Sfomb67 From United States of America, joined Dec 2005, 417 posts, RR: 0
Reply 2, posted (9 years 1 month 1 week 2 days 11 hours ago) and read 4548 times:
I don't believe any aircraft requires forward speed to operate the N/G steering. Will it skuff the tires? Probably, a little. I've seen greased sheets under the N/G tires in hangers during steering operation for maint. when the aircraft is not jacked.
Pilotpip From United States of America, joined Sep 2003, 3152 posts, RR: 10
Reply 4, posted (9 years 1 month 1 week 2 days 9 hours ago) and read 4517 times:
Had a 727 recently move the nose gear back and forth to dislodge a couple chocks that a newbie put right under the tires and got lodged really good after making the aircraft about 50,000 pounds heavier than when we started with it. That didn't seem to cause any problems.
Quoting Pilotpip (Reply 4): Had a 727 recently move the nose gear back and forth to dislodge a couple chocks that a newbie put right under the tires and got lodged really good after making the aircraft about 50,000 pounds heavier than when we started with it. That didn't seem to cause any problems.
we have to be careful when doing our pushbacks! lately the tug crew have become very efficient in chocking the nosewheel whilst they disconnect the tow bar, if you pull out the bypass pin too quickly, before they remove the chock and the nosewheel isn't quite straight, it'll jam up a treat!
Jetlagged From United Kingdom, joined Jan 2005, 2602 posts, RR: 25
Reply 12, posted (9 years 1 month 1 week 1 day 13 hours ago) and read 4169 times:
Thanks everyone. I knew the 747-200 tiller would turn regardless of speed, and assumed the 747-400 would too, but I couldn't be sure (no -400 data at the site I am at right now). The systems are very similar except for body gear steering arming, which is automatic on the 747-400, manual on the Classic.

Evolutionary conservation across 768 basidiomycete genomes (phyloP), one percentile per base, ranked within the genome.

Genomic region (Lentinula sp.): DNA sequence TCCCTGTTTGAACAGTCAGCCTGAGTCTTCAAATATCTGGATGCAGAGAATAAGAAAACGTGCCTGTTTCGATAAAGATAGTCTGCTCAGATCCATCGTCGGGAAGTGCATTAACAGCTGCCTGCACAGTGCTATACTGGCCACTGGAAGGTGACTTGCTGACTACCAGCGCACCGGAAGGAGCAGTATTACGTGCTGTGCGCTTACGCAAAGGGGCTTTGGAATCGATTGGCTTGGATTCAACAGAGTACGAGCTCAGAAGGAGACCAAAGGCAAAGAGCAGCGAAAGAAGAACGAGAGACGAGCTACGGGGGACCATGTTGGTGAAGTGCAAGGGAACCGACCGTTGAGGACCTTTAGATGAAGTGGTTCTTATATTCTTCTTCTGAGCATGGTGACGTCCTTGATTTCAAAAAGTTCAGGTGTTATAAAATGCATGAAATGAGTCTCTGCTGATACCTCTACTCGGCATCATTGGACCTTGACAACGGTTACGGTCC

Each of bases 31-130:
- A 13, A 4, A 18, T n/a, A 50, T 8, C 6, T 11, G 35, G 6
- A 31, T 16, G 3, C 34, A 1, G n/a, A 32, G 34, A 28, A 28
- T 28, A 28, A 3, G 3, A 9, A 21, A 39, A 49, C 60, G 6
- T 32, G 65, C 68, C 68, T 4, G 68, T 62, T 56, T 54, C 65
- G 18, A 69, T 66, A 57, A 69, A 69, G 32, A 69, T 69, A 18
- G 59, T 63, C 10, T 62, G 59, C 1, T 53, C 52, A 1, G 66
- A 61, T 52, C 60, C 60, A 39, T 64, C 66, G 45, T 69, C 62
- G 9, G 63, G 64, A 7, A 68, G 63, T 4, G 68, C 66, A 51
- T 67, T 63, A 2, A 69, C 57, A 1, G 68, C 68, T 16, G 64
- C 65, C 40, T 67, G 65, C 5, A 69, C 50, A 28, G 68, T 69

Quoting Bri2k1 (Reply 5): I have actually seen this. It's the normal behavior on MS Flight Simulator.
You are very close to why I asked this. Although I spend my working days around training simulators, one of my hobbies is MS Flightsim (sad but true). A certain FS9 747-400 addon deliberately inhibits nosewheel steering when stationary. I questioned this and was told "it's correct, we checked". I expect they asked a pilot . (Apologies to the majority, but a few pilots seem to think that just because you shouldn't do something, it can't actually be done!).
A simulator should do what the aircraft does, not what the procedure tells the pilot to do, in case the procedure isn't followed properly.
The glass isn't half empty, or half full, it's twice as big as it needs to be.
Bri2k1 From United States of America, joined Dec 2004, 988 posts, RR: 4
Reply 14, posted (9 years 1 month 1 week 1 day ago) and read 4050 times:
Quoting Jetlagged (Reply 12): A certain FS9 747-400 addon deliberately inhibits nosewheel steering when stationary.
My current personal copy is version 2004, and this is standard behavior on all included aircraft, including the single-engine Cessnas! I was fortunate enough at one time to have flown all the full-motion simulators in the United fleet, and I can confirm both tiller- and pedal-commanded steering works in the simulators exactly as it does on the real bird. I spent a lot of time trying to powerback a 777 in the simulator; I was never successful though.